For the past decade, Connections has been the first project for students on MA Industrial Design. Each student creates a dynamic, mechanical object that reflects their own personality, which then link together to form a single seamless kinetic sculpture exploring identity and collaboration.
Students are asked to create a kinetic sculpture that represents them as an individual and also as a group, they are given a number representing their order in the chain, and the students then unite their devices, setting into motion a chain reaction from first to last machine. This year’s iteration was brought together on 20 October at the newly opened Heath Robinson Museum, dedicated to the illustrator loved for his whimsical ad hoc machines.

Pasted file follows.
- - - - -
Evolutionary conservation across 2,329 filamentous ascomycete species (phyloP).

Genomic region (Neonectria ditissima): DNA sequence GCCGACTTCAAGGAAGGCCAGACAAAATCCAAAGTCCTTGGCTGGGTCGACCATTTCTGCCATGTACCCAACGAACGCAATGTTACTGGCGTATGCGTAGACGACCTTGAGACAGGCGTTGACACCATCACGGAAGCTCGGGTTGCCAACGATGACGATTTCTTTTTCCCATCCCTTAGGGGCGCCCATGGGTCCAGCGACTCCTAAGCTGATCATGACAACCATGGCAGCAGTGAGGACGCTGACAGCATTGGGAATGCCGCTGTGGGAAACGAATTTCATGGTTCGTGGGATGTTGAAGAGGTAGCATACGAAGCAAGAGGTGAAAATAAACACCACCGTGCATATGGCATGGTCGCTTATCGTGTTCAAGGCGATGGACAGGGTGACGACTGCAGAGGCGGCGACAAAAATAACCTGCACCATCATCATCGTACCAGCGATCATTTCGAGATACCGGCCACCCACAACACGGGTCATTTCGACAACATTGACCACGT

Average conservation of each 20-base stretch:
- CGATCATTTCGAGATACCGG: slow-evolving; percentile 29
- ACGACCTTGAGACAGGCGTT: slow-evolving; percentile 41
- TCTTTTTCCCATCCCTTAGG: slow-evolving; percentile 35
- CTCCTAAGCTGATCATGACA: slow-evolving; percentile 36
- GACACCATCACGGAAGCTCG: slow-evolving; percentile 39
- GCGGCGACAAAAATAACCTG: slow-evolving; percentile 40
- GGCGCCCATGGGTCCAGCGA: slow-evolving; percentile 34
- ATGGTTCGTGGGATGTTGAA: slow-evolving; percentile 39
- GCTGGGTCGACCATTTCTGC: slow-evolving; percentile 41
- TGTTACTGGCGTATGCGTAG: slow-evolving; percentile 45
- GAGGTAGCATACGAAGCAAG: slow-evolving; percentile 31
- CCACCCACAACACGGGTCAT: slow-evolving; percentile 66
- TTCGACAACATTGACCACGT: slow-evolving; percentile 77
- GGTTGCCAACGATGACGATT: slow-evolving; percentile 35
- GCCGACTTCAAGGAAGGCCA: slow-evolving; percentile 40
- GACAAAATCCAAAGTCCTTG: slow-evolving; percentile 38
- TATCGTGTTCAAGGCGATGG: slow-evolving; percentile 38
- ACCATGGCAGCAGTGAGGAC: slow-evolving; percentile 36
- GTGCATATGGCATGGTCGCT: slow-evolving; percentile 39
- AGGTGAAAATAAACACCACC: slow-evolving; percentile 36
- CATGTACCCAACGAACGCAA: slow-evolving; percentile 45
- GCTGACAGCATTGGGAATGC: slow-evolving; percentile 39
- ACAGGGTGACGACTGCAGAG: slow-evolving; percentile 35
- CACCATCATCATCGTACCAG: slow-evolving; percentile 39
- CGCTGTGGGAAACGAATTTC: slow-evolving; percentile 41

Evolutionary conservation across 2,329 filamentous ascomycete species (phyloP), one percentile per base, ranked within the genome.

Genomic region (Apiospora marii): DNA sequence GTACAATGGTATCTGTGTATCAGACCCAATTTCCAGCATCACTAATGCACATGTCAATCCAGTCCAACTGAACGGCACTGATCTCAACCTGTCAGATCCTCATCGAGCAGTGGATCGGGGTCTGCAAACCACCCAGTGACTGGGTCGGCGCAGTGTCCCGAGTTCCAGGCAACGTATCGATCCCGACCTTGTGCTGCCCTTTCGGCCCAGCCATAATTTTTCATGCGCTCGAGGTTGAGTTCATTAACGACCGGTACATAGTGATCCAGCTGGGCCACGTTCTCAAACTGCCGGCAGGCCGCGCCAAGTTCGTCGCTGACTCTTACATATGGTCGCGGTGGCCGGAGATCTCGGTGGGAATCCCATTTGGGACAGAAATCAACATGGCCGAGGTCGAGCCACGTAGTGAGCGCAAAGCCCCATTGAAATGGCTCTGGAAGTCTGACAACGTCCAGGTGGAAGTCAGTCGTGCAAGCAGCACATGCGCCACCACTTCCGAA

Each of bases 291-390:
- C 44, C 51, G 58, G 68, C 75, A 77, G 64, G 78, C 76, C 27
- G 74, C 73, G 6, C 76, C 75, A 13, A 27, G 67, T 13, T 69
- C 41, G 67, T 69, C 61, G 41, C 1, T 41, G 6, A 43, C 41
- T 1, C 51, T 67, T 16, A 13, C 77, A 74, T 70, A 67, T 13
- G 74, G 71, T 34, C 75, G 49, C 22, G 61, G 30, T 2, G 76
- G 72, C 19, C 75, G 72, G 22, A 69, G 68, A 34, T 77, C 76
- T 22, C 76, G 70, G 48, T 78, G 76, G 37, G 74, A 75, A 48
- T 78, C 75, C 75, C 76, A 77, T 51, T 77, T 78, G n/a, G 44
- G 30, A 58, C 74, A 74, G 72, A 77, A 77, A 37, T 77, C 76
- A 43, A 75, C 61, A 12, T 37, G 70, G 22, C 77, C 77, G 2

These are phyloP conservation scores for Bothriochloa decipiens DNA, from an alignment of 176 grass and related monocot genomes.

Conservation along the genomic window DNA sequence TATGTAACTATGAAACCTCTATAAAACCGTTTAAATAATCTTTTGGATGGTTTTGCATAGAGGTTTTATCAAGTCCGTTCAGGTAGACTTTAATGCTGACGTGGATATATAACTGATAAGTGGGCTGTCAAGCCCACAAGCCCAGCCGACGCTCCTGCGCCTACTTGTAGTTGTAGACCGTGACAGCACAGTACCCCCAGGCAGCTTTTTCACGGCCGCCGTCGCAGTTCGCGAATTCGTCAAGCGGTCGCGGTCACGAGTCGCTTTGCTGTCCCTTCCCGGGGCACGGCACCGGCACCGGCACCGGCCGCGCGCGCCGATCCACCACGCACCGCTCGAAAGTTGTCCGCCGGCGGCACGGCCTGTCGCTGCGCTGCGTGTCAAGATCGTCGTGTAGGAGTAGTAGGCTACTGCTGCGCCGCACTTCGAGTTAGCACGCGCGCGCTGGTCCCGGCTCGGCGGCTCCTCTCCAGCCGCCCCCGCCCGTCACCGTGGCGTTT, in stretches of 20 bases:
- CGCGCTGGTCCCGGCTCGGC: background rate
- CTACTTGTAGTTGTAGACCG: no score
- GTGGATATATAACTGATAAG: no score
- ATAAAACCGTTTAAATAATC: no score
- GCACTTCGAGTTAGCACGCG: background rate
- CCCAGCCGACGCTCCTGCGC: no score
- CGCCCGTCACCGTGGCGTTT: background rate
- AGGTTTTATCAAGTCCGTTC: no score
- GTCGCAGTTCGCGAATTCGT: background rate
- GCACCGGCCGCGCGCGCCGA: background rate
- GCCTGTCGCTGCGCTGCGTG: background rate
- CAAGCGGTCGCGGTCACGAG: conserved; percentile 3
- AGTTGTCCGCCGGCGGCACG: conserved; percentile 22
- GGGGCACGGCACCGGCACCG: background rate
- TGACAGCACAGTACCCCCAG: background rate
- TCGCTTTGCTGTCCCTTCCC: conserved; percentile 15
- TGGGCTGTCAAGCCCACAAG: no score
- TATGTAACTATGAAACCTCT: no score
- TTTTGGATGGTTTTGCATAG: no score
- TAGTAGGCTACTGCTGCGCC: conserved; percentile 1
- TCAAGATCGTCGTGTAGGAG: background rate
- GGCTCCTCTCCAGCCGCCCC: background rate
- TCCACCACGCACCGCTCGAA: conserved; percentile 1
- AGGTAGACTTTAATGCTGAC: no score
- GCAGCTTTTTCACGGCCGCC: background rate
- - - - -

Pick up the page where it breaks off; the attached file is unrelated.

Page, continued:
The brief for the project introduces the design process in terms of connections: “Connections between disciplines such as design and architecture, music and performance, philosophy and physics; connections between objects; connections between departments in an institution and business; connections between people and machines; connections between markets and consumers, individuals and environments, subjects and objects.”
While Connections offers disciplinary interpretations, it is also a metaphor for difference and unity within the year group. The majority of students are bilingual, or have English as a second language, so though they make individual pieces the final machine is brought into being through a vital process of collaboration and conversation.
The joy of watching this machine run is what happens as you connect from machine to machine, its not necessarily about what happens within each machine. The joy comes from the transition from one person to the next and those connecting points.”
Jeffrey Doruff, MA Industrial Design student
At the Heath Robinson Museum, with an audience gathering – including a bundle of school children – the moment of truth comes when the machine is set in motion…